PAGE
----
The virtual Polonium lab: risk-free predicting properties of Po-containing compounds from first principles
The virtual Polonium lab: risk-free predicting properties of Po-containing compounds from first principlesPromotor(en): S. Cottenier /MM_14_MAT_02 / Solid-state physics
Take any element from the periodic table (Z<94) and consider for that element the ground state crystal structure. For instance, for the element Fe this would be a bcc iron crystal. These are easy solids, isn’t it? Many of them have been experimentally examined for centuries, and we know almost ‘everything’ about them.
However, there are exceptions. Take element 84: Polonium. It has the simplest crystal structure of the entire period table: simple cubic. It is known to form binary compounds with simple crystal structures as well, such as rocksalt-type CaPo. Although it looks straightforward to study these simple materials in a lab, it turns out to be not easy at all. All isotopes of Po are radioactive, and the most abundant one (210Po) is even an -emitter. Handling such isotopes in a lab requires extensive safety precautions, which hinders Po-research a lot. Another consequence of this radioactive decay is that it is very hard to obtain really pure Po-samples: the rest product of the decay is Pb, such that an initially pure Po sample evolves towards a Po-Pb mixture. Moreover, as many of the energetic -particles are absorbed inside the sample before they can leave it, a Po-containing material heats itself. This makes it very hard to measure accurately a simple property as the melting temperature.
Exploring the properties of Po-containing materials by computational quantum physics does not suffer from these problems: your ‘samples’ are absolutely pure, and you can control temperature as precisely as for any other material. This opens the way to compete with experiment, and to determine some basic properties of cubic polonium and Po-containing solids with a higher accuracy than is currently available.
There are several subtopics in this story, from which you can select one or two depending on your own interest:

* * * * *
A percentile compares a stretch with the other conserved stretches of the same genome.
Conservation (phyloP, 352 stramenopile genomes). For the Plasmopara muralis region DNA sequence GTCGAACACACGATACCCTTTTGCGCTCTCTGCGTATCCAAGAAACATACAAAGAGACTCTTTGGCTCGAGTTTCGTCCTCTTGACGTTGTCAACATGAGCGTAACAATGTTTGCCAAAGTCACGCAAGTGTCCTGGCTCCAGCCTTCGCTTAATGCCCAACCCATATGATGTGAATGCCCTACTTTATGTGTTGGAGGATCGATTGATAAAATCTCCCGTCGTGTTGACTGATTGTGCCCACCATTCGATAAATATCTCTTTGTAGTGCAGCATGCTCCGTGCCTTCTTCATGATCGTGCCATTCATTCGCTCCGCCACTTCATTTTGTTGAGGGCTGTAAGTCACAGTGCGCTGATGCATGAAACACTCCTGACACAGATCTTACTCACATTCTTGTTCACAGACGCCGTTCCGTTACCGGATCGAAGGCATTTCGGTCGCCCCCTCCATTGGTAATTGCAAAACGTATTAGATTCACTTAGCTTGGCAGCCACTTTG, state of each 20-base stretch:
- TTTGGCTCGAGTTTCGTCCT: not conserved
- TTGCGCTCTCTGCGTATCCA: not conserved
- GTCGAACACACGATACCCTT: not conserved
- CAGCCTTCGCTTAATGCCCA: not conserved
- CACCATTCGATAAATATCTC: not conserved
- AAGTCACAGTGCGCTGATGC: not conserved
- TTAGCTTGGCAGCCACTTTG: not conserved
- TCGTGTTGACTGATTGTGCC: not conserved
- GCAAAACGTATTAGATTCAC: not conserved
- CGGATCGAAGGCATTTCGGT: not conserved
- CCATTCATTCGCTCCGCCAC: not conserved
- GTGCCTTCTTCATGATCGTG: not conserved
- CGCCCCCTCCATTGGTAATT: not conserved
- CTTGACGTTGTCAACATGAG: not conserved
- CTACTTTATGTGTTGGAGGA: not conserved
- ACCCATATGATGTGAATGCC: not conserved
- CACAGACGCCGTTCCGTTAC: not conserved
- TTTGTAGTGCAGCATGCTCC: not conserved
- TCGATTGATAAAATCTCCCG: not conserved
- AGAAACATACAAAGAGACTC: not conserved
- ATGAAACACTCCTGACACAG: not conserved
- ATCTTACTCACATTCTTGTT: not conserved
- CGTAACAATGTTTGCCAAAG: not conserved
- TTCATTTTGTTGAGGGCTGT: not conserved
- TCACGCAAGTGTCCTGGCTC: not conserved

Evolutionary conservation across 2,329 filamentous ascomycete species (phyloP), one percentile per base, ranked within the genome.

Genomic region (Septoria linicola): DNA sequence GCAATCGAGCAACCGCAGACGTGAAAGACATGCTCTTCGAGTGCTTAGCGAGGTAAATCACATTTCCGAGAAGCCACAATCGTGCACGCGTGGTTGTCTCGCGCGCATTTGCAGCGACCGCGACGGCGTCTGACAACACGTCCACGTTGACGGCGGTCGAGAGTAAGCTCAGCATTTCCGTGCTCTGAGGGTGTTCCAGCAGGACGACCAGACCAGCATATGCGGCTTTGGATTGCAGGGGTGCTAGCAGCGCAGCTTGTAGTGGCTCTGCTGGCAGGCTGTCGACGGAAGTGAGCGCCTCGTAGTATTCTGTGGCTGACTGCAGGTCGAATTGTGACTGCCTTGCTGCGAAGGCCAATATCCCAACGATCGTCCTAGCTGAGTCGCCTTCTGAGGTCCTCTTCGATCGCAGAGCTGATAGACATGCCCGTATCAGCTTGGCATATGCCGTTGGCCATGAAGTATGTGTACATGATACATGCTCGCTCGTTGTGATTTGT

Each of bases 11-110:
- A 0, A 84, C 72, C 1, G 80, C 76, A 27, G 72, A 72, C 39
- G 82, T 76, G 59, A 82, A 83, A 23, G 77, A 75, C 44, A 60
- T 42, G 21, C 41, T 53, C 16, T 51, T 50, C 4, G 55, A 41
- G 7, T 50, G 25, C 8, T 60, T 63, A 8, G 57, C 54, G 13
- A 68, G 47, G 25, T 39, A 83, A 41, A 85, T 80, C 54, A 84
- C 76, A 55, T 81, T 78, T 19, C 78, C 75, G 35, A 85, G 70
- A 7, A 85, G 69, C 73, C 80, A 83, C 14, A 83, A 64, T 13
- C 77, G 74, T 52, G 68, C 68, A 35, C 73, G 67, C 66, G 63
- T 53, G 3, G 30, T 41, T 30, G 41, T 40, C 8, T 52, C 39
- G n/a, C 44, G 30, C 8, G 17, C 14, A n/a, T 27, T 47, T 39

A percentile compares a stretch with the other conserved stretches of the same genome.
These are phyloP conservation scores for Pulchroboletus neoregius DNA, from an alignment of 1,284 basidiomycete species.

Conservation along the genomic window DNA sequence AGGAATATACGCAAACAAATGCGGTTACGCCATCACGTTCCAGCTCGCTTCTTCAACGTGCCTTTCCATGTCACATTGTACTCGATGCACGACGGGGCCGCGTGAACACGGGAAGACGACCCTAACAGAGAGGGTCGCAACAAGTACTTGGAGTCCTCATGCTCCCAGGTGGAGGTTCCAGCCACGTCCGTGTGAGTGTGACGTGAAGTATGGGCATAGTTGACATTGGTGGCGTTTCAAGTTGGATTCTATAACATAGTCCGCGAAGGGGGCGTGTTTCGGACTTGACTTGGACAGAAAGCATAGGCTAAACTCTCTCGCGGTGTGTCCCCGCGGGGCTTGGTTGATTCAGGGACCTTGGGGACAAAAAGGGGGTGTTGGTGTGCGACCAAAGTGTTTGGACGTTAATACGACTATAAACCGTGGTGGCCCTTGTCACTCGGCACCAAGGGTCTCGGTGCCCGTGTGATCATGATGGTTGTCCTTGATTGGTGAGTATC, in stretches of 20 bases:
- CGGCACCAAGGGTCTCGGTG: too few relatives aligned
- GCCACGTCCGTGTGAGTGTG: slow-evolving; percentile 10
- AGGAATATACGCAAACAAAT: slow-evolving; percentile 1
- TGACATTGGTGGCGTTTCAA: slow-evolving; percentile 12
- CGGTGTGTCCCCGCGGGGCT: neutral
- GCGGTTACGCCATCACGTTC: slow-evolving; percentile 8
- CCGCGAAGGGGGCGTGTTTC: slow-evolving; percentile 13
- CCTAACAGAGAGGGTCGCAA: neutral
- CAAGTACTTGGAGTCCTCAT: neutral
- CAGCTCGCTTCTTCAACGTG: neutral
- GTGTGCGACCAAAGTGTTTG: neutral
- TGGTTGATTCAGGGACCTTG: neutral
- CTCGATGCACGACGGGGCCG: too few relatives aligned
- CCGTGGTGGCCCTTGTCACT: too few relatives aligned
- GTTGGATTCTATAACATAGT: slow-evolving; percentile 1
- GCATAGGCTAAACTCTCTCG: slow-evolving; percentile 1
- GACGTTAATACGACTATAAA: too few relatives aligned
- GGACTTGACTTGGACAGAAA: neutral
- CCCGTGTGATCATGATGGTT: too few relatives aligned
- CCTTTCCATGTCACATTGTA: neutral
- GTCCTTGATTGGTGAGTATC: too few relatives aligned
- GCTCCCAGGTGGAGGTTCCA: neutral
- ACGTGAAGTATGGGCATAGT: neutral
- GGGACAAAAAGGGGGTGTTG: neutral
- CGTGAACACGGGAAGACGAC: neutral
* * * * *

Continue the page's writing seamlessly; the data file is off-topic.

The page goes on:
• Predict the melting temperature of simple cubic Po by ab initio molecular dynamics. Such an approach has been applied to a handful of materials so far, mostly to see how close one could get to well-known experimental values. Applying it to cubic polonium were the experimental value itself is unsure, would be really interesting.
• ‘Predict’ properties for series of compounds that are similar to polonides, and that can be extrapolated to polonides. For instance: CaSe, CaTe, CaPo. Experimental values for the non-polonides are often known, and will serve to assess the reliability of your calculations. The predictions for the polonides will often be new information. Similar studies using only experimental information exist. In those cases, the extrapolation to the polonides is much more speculative than what you will do.
• Predict the ternary phase diagram of Pb-Bi-Po, based on a suggested hypothesis for a one-to-one correspondence between Po-containing solids and the corresponding Te-containing solids. Knowledge of this ternary phase diagram is relevant for the development of the MYRRHA reactor at SCK-CEN in Mol.
This work will be done in cooperation with scientists at SCK-CEN (Belgium) and at PSI (Switzerland), who have the possibility to perform experiments on polonium and polonides.
Picture: front and back sides of the 500 FF (about 76 euro) French bank notes (1995), commemorating the discovery of the element Po by Marie and Pierre Curie.
- Study programmeMaster of Science in Engineering Physics [EMPHYS], Master of Science in Physics and Astronomy [CMFYST], Master of Science in Sustainable Materials Engineering [EMMAEN]